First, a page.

John Makepeace Bennett

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Not to be confused with John M. Bennett.
John Makepeace Bennett
Born (1921-07-31)31 July 1921
Warwick, Queensland, Australia
Died 9 December 2010(2010-12-09) (aged 89)
Sydney, NSW, Australia
Residence Australia, England
Nationality Australian
Fields computer science
Institutions Ferranti, Sydney University
Alma mater University of Queensland, University of Cambridge
Notable awards Officer of the Order of Australia

Emeritus Professor John Makepeace Bennett AO FTSE (31 July 1921 – 9 December 2010) was an early Australian computer scientist. He was Australia's first professor of computer science and the founding president of the Australian Computer Society.[1] His pioneering career included work on early computers such as EDSAC, Ferranti Mark 1* and SILLIAC, and spreading the word about the use of computers through computing courses and computing associations.

Personal life[edit]

John Bennett was born in 1921 at Warwick, Queensland, the son of Albert John Bennett and Elsie Winifred née Bourne.[1]

In 1952 he married Rosalind Mary Elkington (who was also working at Ferranti).[2] They had four children: Chistopher John, Ann Margaret, Susan Elizabeth and Jane Mary.[2]

In 1986 Bennett, aged 65, retired with his wife to Sydney's Northern Beaches. Bennett died at home on 9 December 2010 and was survived by his wife, four children and six grandchildren.[1]

Education and War Service[edit]

John Bennett was educated at The Southport School. After which, he went to the University of Queensland to study civil engineering.

From 1942 until 1946 (during WWII), he served in the RAAF. He worked on a radar unit on the Wessel Islands and later worked in airfield construction. He then returned to the University of Queensland to study electrical and mechanical engineering and mathematics.

Professional life[edit]

In 1947 he went to Cambridge University to become Maurice Vincent Wilkes' first research assistant as part of the team working to build EDSAC.[3] This was the world's first practical stored program electronic computer, and the world's first computer in regular operation from 1949. He used EDSAC to carry out the first ever structural engineering calculations on a computer as part of his PhD.

He worked for Ferranti in Manchester and London as a computer specialist. Here he designed the instruction set for Ferranti Mark 1*, which was the main improvement of that machine over Ferranti Mark 1.

In 1956, Bennett returned to Australia to become Numerical Analyst (and later Senior Numerical Analyst) to the Adolph Basser Laboratory at the University of Sydney.[4] His main work was the development of software for SILLIAC.[3][5]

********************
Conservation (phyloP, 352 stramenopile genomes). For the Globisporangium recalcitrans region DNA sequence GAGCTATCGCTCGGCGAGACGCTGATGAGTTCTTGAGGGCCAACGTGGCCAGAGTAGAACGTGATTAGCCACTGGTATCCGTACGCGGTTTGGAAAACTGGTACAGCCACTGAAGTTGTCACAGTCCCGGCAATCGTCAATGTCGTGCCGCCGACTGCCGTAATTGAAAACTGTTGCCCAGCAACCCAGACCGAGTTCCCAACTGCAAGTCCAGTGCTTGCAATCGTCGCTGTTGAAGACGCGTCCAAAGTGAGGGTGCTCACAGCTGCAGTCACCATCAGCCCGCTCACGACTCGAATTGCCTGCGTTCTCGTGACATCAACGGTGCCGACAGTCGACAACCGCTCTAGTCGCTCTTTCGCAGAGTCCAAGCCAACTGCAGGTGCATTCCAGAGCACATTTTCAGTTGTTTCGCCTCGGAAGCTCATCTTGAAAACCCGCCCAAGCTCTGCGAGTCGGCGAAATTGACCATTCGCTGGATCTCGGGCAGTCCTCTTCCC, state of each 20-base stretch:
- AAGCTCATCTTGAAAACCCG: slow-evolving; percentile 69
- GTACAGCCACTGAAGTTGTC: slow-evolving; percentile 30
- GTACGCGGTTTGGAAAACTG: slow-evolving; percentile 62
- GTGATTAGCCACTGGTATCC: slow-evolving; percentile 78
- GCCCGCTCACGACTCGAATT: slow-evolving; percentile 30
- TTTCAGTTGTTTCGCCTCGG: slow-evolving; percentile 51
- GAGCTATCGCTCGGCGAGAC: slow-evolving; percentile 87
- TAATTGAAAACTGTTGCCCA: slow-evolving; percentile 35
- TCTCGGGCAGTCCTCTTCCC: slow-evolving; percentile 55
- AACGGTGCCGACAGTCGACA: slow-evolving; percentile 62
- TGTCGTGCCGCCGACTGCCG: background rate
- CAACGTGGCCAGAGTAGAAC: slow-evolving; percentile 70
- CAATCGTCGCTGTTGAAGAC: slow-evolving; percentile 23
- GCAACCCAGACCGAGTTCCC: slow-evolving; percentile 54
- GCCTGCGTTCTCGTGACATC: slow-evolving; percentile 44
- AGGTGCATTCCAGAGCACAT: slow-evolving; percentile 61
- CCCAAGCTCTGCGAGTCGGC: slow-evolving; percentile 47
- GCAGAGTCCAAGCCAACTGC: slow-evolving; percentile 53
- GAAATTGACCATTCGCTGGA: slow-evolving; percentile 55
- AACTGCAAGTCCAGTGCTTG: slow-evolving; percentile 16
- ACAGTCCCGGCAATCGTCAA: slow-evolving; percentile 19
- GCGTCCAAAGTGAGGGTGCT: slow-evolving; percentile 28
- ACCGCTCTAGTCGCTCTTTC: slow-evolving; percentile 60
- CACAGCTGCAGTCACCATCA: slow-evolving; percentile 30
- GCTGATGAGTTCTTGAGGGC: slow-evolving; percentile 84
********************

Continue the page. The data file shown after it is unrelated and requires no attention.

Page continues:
Until 1958 he taught associated courses in the use of computers. In 1958 he established a Postgraduate Diploma in Numerical Analysis and Computing which was later changed to the Postgraduate Diploma in Computer Science.[4]

In 1961, the Basser Laboratory became the Basser Computing Department and John Bennet became Professor of Physics (Electronic Computing). In 1972 the Basser Computing Department was split into the Basser Department of Computer Science (for teaching and research) and the University Computer Centre. John Bennett was appointed head of the new Basser Department of Computer Science, but it was not until 1982 that John Bennett's title was changed to be Professor of Computer Science - a title which he held until his retirement in 1987.[4]

He was also the Foundation Chairman of the Australian Committee on Computation and Automatic Control from 1959 to 1963, the President of the New South Wales Computer Society from 1965 to 1966, and the Foundation President of the Australian Computer Society from 1966 to 1967. In 1981 he helped found the Research Foundation for Information Technology at the University.


In 1983 he became an Officer of the Order of Australia (AO).[6]

In 2001 he was awarded the Centenary Medal for service to Australian computer science and technology.

In 2004 Dr Bennett was awarded the Pearcey Medal, an annual award presented to a distinguished Australian for a lifetime and outstanding contribution to the ICT industry.[7]


  1. ^ a b c Australian computing pioneer pushed technological frontiers, Sydney Morning Herald, 27 Dec 2010, retrieved 4 Jan 2011
  2. ^ a b Elkington Internet Family Tree Retrieved 10 November 2006
  3. ^ a b Australian Science and Technology Heritage Centre, 'The First computers, 1951 to 1956' Technology in Australia 1788-1988. Retrieved 7 November 2006.
  4. ^ a b c JOHN MAKEPEACE BENNETT: A speech delivered in his honour in the Great Hall of the University of Sydney by Dr. J. Seberry on 11 November 1986. (read text Adobe PostScript HTML)
  5. ^ Australian Science and Technology Heritage Centre, Bennett, John Makepeace (1921 - ) Bright Sparcs. Retrieved 7 November 2006.
  6. ^ "Queens Birthday 1983 Honours" (PDF). Commonwealth of Australia Gazette. Australian Government Publishing Service, Canberra. Retrieved 25 April 2014. 
  7. ^ "2004 National Medal/Pearcey". The Pearcey Foundation. Retrieved 25 April 2014. 

Further reading[edit]

  • Costello, J. (1993) 'John Bennett.' Computerworld. 16 July, page 2.
  • Davidson, P. (2003) 'John Bennett: educating the technology. generation.' Information Age. August/September, page 31.